Speculation that it will indulge in buying in its shares or even think in terms of a special dividend has produced a dramatic share display, with the price touching 273.5p recently against 119.5p last year.
As British Gas it became something of a comedy of errors with such diversions as the take-or-pay gas contracts, the unfortunate uproar over Cedric Brown and over-zealous cost-cutting which led to an alarming fall in customer service standards. Its rumbustious relationship with its industry regulator was another source of fascination.
Early this year British Gas, in one swoop, put past misdemeanours behind it, as far as the market was concerned, by climbing on the demerger bandwagon. It split into Centrica, the gas supply arm, and BG, looking after gas transportation and international oil and gas exploration.
After initial uncertainty the gas implosion captivated the market and shares of Centrica, as well as BG, gathered strength.
Last week Centrica, which inherited the notorious take-or-pay contracts, suggested the problem would be manageable by the end of the year.
BG, on Wednesday, should mark its maiden profits announcement with underlying interim figures of around pounds 482m. But the windfall tax of pounds 514m and around pounds 100m of restructuring costs will leave it in the red.
Still an annual dividend of 8p a share is likely to be signalled with, say, a 3.2p interim. And then there is the possibility of turning on the tap to give back value to shareholders.
Such a scheme, after so much poverty pleading, would seem to be exceedingly cheeky, even brazen. But Simon Flowers at NatWest Securities is one who thinks it is a distinct possibility. The idea is BG would take on extra debt, say up to pounds 3bn. Gearing would jump to some 150 per cent, but that would not be exceptional for a utility with long-life assets.
On such calculations up to pounds 2bn could be available for distribution; a bonus the Sids who have stuck with the company through thick and thin since the 1986 privatisation would no doubt like to see in the shape of special dividends rather than the company merely buying in shares from institutions.
BG's first interims occur in another week heavily laden with results. Last week's deluge, although largely encouraging, failed to inspire the market with Footsie faltering 146 points to 4,848.2. It is doubtful if this week's figures will have much impact, with New York and Far Eastern markets likely to dominate sentiment.
Tesco, which seems to be challenging for the bidder-for-all-seasons mantle, has interim results tomorrow, with a 9 per cent gain to around pounds 350m looking likely. In the past few months the superstores chain, which has always been acquisitive, has been linked with struggling WH Smith and Save, the petrol retailer which used to be called Frost Group.
A case can be made for both acquisitions. Tesco could roll out its Metro concept much more quickly if it could cherry pick among Smith's retail spread and Save would give it even more muscle in the petrol market place.
But it already has a lot on its plate, which is holding back profits. Its Irish supermarket excursion will weigh on the interim figures through higher interest charges and integration costs, and the French Catteau chain is finding the going tough.
Then there is its central and eastern Europe ambitions. Start-up and increased administration costs and sterling's strength will take their toll; there is not much likelihood of profits percolating through for some time from its venture behind the old iron curtain. Further overseas expansion is expected, with Tesco thought to be looking at Hong Kong and other Asian markets.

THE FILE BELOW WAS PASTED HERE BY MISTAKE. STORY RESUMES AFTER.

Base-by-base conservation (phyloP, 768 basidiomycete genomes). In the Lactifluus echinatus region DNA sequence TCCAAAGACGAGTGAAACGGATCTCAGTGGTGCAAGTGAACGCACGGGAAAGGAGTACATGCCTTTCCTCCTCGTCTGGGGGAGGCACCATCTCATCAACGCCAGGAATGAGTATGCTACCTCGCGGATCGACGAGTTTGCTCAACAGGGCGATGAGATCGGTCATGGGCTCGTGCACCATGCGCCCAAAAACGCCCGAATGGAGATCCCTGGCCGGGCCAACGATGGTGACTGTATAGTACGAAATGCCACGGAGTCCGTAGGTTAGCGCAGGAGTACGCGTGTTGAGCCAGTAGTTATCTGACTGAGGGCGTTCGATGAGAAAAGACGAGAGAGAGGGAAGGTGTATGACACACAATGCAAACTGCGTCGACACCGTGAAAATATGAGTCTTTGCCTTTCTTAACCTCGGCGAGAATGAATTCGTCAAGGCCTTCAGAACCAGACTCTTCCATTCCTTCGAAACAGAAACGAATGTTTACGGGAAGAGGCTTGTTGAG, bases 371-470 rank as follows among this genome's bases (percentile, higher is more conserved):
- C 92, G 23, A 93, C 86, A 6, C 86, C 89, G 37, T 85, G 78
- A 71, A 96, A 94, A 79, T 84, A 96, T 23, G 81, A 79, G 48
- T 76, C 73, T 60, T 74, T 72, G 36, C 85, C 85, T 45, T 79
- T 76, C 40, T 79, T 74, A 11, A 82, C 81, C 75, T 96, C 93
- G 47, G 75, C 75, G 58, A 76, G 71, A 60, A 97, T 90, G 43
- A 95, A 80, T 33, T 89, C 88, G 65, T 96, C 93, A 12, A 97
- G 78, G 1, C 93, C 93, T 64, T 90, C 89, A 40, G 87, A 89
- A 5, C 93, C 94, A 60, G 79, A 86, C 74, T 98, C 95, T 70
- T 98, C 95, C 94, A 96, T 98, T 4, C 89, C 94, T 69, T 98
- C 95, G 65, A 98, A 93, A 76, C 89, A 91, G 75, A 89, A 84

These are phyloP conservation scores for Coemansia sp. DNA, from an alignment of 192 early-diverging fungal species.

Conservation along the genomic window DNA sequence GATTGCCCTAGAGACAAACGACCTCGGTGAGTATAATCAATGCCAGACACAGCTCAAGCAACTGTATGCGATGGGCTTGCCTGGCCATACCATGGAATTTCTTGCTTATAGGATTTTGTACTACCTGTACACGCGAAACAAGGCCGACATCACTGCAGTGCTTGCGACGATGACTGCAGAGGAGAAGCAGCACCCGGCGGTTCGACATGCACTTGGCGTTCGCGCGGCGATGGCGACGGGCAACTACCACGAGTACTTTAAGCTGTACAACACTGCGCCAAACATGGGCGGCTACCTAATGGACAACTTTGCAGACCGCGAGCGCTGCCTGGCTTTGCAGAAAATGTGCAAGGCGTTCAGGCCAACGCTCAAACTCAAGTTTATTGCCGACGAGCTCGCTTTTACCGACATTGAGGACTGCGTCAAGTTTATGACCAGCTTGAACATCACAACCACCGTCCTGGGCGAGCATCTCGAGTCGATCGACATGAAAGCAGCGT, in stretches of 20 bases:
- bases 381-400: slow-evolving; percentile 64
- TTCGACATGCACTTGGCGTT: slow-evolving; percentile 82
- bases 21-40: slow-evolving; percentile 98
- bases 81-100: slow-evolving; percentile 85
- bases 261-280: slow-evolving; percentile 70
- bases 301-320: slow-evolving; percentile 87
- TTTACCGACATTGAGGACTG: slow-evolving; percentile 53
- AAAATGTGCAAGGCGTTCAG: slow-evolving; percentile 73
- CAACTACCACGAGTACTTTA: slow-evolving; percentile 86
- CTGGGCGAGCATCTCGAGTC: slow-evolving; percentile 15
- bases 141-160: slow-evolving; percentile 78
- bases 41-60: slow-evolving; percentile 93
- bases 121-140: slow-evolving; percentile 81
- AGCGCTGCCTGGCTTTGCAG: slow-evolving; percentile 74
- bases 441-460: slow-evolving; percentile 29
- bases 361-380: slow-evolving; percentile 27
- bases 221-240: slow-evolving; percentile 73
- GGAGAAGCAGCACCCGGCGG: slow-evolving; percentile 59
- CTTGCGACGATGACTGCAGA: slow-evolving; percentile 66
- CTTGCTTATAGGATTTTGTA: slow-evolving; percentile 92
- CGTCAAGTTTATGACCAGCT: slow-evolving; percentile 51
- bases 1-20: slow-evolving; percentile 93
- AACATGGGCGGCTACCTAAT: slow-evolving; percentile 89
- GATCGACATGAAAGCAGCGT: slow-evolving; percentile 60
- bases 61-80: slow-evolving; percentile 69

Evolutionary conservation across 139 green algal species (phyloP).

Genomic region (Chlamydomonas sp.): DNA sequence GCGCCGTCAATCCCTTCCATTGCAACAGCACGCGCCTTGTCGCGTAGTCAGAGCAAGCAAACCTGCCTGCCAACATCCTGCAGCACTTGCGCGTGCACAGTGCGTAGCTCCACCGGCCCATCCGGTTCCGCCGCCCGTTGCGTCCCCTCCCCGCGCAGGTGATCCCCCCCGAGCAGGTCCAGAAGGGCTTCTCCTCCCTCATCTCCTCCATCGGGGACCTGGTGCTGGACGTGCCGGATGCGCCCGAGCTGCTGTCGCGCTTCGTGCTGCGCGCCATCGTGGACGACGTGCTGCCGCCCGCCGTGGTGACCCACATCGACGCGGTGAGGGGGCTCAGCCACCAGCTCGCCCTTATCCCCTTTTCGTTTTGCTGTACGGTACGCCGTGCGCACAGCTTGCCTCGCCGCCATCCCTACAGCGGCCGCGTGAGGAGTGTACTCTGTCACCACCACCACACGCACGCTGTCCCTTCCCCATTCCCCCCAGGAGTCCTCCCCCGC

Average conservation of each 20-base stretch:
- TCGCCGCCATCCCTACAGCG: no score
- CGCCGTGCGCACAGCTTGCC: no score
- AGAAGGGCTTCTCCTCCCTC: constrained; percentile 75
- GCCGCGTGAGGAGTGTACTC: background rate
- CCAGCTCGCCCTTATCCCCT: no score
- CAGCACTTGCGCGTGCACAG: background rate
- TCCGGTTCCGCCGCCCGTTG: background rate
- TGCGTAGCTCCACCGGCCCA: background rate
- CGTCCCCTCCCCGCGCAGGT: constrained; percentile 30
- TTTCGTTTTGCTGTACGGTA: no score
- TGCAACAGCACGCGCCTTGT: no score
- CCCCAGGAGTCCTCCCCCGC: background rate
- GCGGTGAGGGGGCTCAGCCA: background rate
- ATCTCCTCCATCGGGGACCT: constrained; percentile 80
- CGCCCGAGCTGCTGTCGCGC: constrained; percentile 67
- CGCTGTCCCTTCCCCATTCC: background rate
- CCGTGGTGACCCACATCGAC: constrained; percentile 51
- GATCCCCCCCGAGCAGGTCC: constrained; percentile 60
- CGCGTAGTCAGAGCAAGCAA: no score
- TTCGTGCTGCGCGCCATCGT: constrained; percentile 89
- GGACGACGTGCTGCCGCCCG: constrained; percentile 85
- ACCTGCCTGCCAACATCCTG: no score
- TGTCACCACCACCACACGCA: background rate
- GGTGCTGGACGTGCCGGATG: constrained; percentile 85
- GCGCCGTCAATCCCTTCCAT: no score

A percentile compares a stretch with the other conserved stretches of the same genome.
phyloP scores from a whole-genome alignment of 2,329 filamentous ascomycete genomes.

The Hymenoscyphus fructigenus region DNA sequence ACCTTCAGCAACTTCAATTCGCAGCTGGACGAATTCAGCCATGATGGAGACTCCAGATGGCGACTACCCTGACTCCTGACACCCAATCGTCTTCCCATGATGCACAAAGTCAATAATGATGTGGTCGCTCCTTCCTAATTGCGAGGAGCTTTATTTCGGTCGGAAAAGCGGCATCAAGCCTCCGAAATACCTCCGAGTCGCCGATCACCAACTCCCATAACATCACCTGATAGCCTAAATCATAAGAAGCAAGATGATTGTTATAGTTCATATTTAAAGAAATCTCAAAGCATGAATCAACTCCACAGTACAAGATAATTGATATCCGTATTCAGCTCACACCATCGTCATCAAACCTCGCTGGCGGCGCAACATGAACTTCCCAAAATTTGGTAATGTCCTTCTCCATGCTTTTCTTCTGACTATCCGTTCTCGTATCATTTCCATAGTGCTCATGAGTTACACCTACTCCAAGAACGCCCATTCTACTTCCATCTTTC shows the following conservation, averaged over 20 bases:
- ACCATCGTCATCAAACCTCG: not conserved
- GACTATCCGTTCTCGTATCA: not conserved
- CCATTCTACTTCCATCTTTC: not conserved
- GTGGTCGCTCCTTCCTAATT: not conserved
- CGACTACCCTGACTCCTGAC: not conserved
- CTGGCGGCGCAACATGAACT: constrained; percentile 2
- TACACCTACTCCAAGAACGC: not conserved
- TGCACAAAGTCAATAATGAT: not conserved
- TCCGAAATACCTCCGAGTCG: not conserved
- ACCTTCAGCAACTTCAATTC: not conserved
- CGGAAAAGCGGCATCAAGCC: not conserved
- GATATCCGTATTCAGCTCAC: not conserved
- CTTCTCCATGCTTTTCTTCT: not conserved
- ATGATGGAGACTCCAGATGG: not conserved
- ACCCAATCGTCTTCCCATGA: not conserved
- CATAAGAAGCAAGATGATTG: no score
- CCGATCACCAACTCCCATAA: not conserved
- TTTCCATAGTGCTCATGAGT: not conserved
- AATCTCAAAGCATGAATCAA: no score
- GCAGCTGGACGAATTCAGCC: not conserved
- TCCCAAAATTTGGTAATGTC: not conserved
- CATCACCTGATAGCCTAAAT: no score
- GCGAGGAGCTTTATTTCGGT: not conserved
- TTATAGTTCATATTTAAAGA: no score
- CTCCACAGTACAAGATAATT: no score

Two other blue chip retailers, Kingfisher and Next, are on Wednesday's reporting schedule. Both should have scored from the building society conversions although the market will be anxious to hear more about the recent retail slow-down which has become apparent.
With the B&Q do-it-yourself chain making further headway and the Comet electrical retailing spread back in profit, Kingfisher should continue to push away from the dark days of 1995.
With only Darty, its French operation, expected to disappoint, interim figures should be up 22 per cent to pounds 135m.
Next's remarkable recovery from near-extinction at Christmas seven years ago is even more breathtaking. A 21 per cent interim profits advance to pounds 68m is the popular guess.
Kingfisher's shares in 1995 touched 389p; they closed last week at 759.5p. Next, in 1990, traded down to single figures although the recorded closing low is 13.5p. On Friday they were 731.5p.
Insurer Sun Life and Provincial is unlikely to celebrate its Footsie inclusion with interim higher profits on Thursday. The market is looking for around pounds 90m compared with pounds 92.5m.
Other Footsie constituents reporting are Hays, the business support group which is in line for finals of pounds 153.5m (pounds 132m), and RMC, the building materials supplier, thought to be on target for pounds 110m against pounds 95.8m at its half-way stage.
Another Footsie member, the P&O property and shipping group, is expected to accompany its interim figures with details of the return to market of its Bovis house-building business. Such a move would be good for sentiment although the ongoing Monopolies and Mergers Commission probe into its proposed merger with Stena Line continues to cast a shadow. Profits are likely to be a shade lower at pounds 130m
Others with figures include Dalgety, the struggling pet food group where year's profits could be down from pounds 101.9m to pounds 61m. Disposals could help cushion the fall. Interims are also due from international trader Inchcape (pounds 74m against pounds 82.8m) and Mirror Group (pounds 43.5m against pounds 39m).